Chattanooga's search for a new police chief attracted 77 applications from law enforcement leaders across the country, including four internal candidates, according to the search firm hired to assist in the recruiting process.
The candidates have between 15 and 41 years' experience. Most are from departments serving cities with between 60,000 and 300,000 residents.
Out of the 77, three are women.
Law enforcement officers from 25 states applied; 48 are working in the Southeast, and 11 are from Tennessee.
Among the internal candidates applying for the job is interim Chief Stan Maffett, who has been with the department since 1974.
The city hired a consultant from the Washington, D.C.-based Police Executive Research Forum to draft a job description for the chief position. The consultant met with police officers, pastors and city leaders to draft the description.
The new chief, who will be responsible for running a 461-officer department, must have at least a bachelor's degree. The description states that "familiarity with violence reduction programs is required and experience with successful implementation is preferred."
The salary ranges between $115,000 and $146,000.
The city has paid $39,000 to the search firm.
Chattanooga Councilwoman Carol Berz said the new police chief recruiting, vetting and interviewing process is crucial because city leaders are emphasizing safe streets and lowering crime to boost the Scenic City's livability.
"Policing in a progressive city is changing in many ways, and the person we hire has to be a leader in that area," she said. "The new police chief will wear the mantle of leadership in that area.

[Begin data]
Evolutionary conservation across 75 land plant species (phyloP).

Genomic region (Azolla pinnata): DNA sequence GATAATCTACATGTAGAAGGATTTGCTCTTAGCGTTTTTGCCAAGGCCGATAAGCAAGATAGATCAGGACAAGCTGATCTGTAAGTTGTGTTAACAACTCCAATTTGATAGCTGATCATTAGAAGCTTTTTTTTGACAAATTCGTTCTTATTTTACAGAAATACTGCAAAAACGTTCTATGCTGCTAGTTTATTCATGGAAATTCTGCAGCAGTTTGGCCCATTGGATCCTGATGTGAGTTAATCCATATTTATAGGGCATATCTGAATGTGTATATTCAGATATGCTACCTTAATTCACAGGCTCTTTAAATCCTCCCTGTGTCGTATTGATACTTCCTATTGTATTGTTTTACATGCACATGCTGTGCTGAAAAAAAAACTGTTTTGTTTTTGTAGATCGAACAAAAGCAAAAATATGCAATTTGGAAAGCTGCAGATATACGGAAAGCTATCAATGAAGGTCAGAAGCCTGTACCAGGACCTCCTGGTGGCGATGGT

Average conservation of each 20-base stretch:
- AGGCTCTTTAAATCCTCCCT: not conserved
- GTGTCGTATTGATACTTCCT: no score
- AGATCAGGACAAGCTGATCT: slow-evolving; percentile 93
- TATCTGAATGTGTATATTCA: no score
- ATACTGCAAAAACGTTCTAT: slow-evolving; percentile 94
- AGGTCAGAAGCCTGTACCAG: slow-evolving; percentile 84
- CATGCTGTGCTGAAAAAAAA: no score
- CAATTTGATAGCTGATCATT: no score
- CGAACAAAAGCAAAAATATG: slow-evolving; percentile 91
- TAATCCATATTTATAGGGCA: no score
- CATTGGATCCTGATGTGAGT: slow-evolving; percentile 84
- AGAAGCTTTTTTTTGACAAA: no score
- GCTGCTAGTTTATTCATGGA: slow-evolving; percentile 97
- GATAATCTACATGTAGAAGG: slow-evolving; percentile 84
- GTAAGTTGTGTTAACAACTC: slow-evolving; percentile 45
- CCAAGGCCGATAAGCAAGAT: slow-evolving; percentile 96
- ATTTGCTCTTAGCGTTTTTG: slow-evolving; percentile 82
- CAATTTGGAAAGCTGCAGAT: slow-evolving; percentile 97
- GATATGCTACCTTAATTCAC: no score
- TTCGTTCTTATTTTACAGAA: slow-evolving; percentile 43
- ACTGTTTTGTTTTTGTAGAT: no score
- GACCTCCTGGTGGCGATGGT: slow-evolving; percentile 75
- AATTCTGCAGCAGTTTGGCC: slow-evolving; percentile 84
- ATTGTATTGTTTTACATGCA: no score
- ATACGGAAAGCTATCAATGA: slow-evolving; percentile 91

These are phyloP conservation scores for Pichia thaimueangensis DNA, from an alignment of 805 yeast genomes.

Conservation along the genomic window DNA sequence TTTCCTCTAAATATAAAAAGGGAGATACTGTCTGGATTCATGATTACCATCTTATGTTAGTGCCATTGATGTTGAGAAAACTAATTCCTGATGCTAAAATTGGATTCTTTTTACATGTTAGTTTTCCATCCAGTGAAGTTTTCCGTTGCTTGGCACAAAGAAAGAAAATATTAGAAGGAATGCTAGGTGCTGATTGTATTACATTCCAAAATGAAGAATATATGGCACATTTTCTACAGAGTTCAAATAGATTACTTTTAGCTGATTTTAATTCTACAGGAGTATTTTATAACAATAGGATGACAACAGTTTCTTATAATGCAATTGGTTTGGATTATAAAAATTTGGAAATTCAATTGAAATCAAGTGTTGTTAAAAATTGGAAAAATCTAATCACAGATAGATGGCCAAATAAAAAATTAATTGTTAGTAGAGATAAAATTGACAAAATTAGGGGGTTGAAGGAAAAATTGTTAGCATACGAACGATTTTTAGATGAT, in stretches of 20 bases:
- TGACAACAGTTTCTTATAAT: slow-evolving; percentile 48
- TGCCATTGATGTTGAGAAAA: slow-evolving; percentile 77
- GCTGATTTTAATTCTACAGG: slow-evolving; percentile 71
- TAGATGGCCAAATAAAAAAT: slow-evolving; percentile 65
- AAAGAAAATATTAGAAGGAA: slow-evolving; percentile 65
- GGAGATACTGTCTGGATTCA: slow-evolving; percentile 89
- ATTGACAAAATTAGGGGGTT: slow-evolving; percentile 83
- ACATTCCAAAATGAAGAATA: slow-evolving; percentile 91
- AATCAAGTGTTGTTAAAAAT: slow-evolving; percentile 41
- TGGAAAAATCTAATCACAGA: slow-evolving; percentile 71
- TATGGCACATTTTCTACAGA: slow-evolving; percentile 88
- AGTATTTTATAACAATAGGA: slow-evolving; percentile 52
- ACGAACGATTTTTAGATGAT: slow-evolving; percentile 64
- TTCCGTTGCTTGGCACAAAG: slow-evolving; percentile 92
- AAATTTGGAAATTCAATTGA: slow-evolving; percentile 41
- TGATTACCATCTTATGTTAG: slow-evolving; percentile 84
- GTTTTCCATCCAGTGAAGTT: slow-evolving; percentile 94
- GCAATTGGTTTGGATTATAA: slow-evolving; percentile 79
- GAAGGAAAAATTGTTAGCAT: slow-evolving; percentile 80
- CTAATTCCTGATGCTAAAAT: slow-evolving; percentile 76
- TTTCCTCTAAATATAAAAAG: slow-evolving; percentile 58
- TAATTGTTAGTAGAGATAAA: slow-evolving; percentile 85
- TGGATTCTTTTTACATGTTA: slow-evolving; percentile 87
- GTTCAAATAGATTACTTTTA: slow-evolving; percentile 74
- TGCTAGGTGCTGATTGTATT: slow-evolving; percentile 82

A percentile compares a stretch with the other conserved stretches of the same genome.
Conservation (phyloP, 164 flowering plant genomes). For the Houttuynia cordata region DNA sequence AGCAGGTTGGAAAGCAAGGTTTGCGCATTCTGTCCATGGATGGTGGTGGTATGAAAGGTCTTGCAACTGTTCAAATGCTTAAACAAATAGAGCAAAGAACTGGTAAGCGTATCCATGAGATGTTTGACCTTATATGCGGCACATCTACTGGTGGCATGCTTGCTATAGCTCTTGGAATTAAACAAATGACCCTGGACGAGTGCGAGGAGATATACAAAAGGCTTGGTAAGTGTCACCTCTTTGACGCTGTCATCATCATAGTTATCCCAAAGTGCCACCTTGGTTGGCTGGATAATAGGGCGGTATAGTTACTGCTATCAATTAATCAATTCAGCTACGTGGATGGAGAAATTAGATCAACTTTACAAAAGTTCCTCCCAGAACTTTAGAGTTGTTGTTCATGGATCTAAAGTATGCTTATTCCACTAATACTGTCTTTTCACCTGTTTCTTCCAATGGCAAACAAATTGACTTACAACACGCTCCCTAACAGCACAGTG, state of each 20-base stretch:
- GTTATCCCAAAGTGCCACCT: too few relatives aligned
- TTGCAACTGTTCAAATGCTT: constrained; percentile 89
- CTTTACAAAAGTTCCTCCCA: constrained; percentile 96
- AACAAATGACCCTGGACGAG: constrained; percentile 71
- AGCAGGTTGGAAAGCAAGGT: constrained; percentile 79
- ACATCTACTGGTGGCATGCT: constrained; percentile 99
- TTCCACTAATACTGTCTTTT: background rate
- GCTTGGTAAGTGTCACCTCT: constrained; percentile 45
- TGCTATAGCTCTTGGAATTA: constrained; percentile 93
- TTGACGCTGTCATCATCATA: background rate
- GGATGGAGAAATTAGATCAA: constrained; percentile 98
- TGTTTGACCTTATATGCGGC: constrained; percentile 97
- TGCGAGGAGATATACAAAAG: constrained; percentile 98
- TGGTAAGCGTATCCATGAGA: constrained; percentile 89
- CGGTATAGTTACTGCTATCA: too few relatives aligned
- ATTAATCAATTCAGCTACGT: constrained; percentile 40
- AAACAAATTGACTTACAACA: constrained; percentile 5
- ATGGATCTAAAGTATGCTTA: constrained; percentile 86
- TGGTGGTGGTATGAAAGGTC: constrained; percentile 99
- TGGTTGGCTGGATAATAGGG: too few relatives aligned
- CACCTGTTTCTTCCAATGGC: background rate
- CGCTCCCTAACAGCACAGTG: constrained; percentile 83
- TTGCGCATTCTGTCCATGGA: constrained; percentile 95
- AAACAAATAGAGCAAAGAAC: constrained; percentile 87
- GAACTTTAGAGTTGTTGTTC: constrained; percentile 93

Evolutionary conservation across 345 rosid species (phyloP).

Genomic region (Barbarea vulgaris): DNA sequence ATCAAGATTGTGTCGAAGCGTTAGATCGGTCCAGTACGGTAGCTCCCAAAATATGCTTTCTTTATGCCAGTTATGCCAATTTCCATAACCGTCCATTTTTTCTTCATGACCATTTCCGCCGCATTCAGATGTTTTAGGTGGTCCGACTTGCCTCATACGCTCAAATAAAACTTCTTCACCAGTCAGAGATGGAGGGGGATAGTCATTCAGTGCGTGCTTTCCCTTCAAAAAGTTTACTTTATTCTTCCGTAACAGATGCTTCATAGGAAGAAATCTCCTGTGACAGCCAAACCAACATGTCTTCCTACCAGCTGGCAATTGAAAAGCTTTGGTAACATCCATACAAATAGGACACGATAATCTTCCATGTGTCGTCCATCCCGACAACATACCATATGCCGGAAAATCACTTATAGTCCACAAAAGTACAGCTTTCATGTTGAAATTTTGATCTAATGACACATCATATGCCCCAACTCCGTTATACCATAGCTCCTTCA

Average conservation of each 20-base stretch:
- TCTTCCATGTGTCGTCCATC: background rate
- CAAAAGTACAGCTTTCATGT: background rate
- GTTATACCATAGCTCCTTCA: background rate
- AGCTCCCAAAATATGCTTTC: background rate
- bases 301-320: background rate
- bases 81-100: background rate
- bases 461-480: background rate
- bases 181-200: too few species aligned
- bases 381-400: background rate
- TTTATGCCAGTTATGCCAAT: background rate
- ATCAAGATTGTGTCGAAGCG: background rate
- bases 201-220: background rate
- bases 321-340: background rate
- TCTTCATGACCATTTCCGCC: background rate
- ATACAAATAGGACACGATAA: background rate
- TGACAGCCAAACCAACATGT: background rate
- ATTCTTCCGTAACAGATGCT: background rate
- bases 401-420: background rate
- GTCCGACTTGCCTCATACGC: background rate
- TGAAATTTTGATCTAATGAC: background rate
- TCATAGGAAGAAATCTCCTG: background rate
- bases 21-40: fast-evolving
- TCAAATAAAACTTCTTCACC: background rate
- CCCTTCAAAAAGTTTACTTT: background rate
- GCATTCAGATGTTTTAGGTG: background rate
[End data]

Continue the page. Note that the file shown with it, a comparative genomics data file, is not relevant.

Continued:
Chuck Wexler, executive director of the Police Executive Research Forum, echoed the councilwoman's sentiments.
"Most importantly, the police chief really sets the standard," he said. "Leadership really matters. A department holding people accountable and treating citizens fairly, all of those things really come down to the individual person and what they bring to the position."
Mayor Andy Berke is expected to interview finalists and make a selection by May, said Lacie Stone, spokeswoman for the mayor.
"[The Police Executive Research Forum] is vetting the candidate field now and will be making recommendations to the mayor within the next two weeks," she said.
Then Berke will decide on a short list of candidates for a first round of interviews to be held within the following two weeks, Stone said.
A panel of residents -- local attorney and former magistrate Roger Dickson, Hamilton County District Attorney General Bill Cox and Donna Roddy, on-site health educator for BlueCross BlueShield of Tennessee -- will have a week or so to confer and recommend finalists to the mayor, Stone said. Berke will interview those finalists and choose one.
The City Council must approve Berke's recommendation.
Contact staff writer Beth Burger at email@example.com or 423-757-6406. Follow her on Twitter at twitter.com/abburger.